DEAR ABBY: I am 15, and have never been very close to my parents. In fact, I haven't lived with them since I was a baby -- they were too young to raise me. They've always been "around," but they feel more like an aunt and uncle than my parents.
They are both going through a rough time. My father is going through a divorce, and my mother just found out that she has cancer. I don't know what to say to them. I love them both. The thing that scares me the most is that it doesn't faze me about the cancer. What is wrong with me? -- DISCONNECTED IN ARKANSAS
DEAR DISCONNECTED: There is nothing "wrong" with you. When someone close is diagnosed with a possible life-threatening illness, denial is a common reaction.
As to what to say to your parents during this difficult time -- no fancy speeches are necessary. No one expects you to solve the problems or make the pain go away. Just tell your parents you love them. That's all they need to hear.
DEAR ABBY: I have some dear friends whose daughter was married last March. The wedding, which I attended, was held in their home state. I also sent a very nice gift.
I have never received a thank-you note from this young woman, and I know of at least one other person who hasn't either. Should I just forget it -- or is it permissible to bring this subject up with her parents, my dear friends? It's possible they do not know how absolutely awful their daughter's manners are. We have been friends for more than 25 years. -- FUMING IN RIDGEFIELD, N.J.
DEAR FUMING: Everyone would be better served if you discussed this with the young woman instead of tattling to her parents. I see nothing to be gained by embarrassing and upsetting them. If they are the kind of people who have been dear friends of yours for 25 years, they certainly are familiar with the social graces. It's a pity they didn't rub off on their daughter.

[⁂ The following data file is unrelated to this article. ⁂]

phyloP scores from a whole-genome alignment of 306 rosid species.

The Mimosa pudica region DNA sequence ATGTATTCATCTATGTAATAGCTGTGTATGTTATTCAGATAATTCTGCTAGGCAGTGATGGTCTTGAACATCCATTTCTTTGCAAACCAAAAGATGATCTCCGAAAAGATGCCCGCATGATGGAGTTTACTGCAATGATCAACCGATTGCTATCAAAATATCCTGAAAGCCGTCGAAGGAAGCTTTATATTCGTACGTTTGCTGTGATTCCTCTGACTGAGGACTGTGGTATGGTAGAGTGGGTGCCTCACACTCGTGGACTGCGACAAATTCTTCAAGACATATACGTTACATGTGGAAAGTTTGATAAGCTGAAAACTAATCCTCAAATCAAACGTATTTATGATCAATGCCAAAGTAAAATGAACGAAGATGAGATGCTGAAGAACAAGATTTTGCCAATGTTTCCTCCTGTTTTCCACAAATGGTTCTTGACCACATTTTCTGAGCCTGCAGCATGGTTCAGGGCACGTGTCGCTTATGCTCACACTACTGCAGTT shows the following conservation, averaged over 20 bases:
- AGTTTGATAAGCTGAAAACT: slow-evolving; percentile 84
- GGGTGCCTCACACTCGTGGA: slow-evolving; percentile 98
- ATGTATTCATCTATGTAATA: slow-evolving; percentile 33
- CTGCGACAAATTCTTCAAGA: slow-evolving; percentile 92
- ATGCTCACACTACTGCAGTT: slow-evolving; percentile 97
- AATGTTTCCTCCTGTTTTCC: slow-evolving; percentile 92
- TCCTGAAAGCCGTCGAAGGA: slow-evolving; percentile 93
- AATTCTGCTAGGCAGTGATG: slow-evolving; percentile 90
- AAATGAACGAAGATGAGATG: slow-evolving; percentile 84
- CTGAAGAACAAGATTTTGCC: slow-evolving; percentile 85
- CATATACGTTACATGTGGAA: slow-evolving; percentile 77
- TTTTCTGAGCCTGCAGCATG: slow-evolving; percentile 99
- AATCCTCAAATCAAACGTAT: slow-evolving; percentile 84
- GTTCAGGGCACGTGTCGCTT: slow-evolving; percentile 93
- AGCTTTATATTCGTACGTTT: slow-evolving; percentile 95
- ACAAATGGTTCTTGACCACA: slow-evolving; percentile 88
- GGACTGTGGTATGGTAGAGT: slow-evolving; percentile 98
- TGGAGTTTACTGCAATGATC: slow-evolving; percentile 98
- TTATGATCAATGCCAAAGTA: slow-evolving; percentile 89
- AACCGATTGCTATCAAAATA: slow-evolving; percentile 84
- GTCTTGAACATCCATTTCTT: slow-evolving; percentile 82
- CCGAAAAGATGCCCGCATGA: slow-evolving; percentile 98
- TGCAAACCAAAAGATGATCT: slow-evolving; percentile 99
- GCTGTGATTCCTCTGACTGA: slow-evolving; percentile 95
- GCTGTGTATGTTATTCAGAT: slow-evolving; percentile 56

DEAR ABBY: I am a professional truck driver. The recent letter from "A Fitness Cyclist for 40 Years" inspired me to explain to the public why truck drivers do certain things on the road.
We change from one lane to another to avoid a vehicle that has broken down, a police officer stopped on the side of the road or a cyclist. People do not realize the draft from a large truck could pull a cyclist toward the trailer and under the wheels. Please, drivers, do not try to pass us on the right when we change lanes. Wait until we return to our lane.
Also, when it's raining, please turn your headlights on so we can see you. And please don't race to get ahead of us at an off-ramp.
People may not like trucks on the road, Abby, but remember -- the only thing not delivered by a truck is a baby! -- MIKE MILBURN, PORT CHARLOTTE, FLA.
DEAR MIKE: Thank you for your important tips. Trucks are vital pipelines in our healthy economy. I have received many letters from readers wanting to thank truck drivers for their assistance in road emergencies. Truck drivers are some of the most courteous and safest drivers on our highways. Keep up the good work.
DEAR ABBY: I am 55 and retired. My husband, "Mark," is 60 and an alcoholic. I want him to read this letter in your column.
I've gone through hell putting up with his alcoholism. He falls asleep with a cigarette still burning between his fingers. He uses the stove, forgets about it, and falls asleep. He talks to himself. I believe he has three personalities: the friendly talker; the one who "shuts down" and is angry at the world; and the rude, obnoxious person who emotionally abuses me.
Mark's famous words are, "I have never hit you." Physically, no -- but mentally I am beaten regularly.
We have no social life because he has to drink before we go anywhere -- so I don't accept invitations. When he's not working, he drinks 95 percent of the time. Within the last two years, he's had two DUI citations (driving under the influence), so either I or one of our three children must provide his transportation to and from work.
All three kids say I should leave him. They love their father, but do not enjoy being around him. Mark has one brother, but they don't talk because of Mark's drinking. Besides the children and me, Mark has no one else.
He refuses to go for treatment. He promises to stop drinking, but doesn't. If he isn't in bed, I can't sleep at night because I'm afraid he'll burn the house down.
I want Mark and other alcoholics to know that besides complicating their own lives, they are ruining the lives of all the people around them.
I have concluded that I would be happier and have more peace of mind living alone in a trailer than in my house with an alcoholic. -- SEEKING PEACE IN MISSOURI
DEAR SEEKING PEACE: First, contact Al-Anon. They offer information and emotional support to family and friends of alcoholics. Call 1-800-344-2666 for meeting information, 1-800-356-9996 for introductory literature.
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